English language Uncategorized

Bewitched, bothered, and “nonplussed”

[Note: An updated and expanded version of this post was published on Aug. 5, 2015.]

Q: The word “nonplussed” used to mean baffled or confused. But now it seems to mean calm and collected. This is driving me crazy! Which is correct?

A: Despite widespread misuse in recent years, “nonplussed” doesn’t mean calm and collected; it means just the opposite: bewildered, puzzled, lost in thought.

I suspect that many people mistake “nonplussed” for “nonchalant.” One way to remember the correct meaning is to think of its roots: “non” means no, and “plus” means more. When you’re nonplussed, you feel as if you can do no more. In other words, you feel helpless.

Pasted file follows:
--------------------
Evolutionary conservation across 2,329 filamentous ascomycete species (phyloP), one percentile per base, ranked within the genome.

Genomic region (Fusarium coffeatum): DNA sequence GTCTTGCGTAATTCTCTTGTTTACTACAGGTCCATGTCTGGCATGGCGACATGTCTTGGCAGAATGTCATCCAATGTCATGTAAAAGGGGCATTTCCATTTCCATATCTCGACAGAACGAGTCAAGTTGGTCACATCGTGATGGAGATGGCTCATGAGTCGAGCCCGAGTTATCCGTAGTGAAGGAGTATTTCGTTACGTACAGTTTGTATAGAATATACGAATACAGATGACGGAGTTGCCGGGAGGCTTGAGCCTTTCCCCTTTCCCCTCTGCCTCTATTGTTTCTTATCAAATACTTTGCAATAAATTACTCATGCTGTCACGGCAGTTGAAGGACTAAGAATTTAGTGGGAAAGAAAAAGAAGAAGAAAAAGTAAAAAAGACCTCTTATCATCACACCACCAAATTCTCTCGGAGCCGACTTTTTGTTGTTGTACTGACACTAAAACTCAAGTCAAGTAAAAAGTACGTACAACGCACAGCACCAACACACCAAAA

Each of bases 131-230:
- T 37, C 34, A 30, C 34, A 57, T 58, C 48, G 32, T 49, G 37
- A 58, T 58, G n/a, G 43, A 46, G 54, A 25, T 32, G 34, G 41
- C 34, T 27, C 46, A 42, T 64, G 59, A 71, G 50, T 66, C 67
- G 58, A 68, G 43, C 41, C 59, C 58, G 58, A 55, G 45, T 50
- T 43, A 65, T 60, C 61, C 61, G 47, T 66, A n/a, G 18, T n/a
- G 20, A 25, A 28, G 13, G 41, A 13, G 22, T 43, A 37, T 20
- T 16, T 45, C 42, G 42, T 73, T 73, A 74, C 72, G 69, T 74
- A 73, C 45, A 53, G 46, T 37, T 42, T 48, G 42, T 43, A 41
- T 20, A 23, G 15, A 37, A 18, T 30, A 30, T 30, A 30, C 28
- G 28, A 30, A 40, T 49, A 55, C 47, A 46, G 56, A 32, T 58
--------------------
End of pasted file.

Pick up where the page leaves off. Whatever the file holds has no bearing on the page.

I added an entry on “nonplussed” to the second edition of my grammar book Woe Is I. Unfortunately, it’s a word that’s almost NEVER used correctly now, which probably bodes ill for its survival.

Most dictionaries still list only the traditional definition, but Encarta now includes “cool and collected” as an informal, secondary meaning. Yikes!

It’s a wonderful word, and I’m sorry to see it abused. When the meaning of a word like “nonplussed” gets stretched beyond usefulness, English loses some of its nuance, its elasticity, and its specificity. Too bad!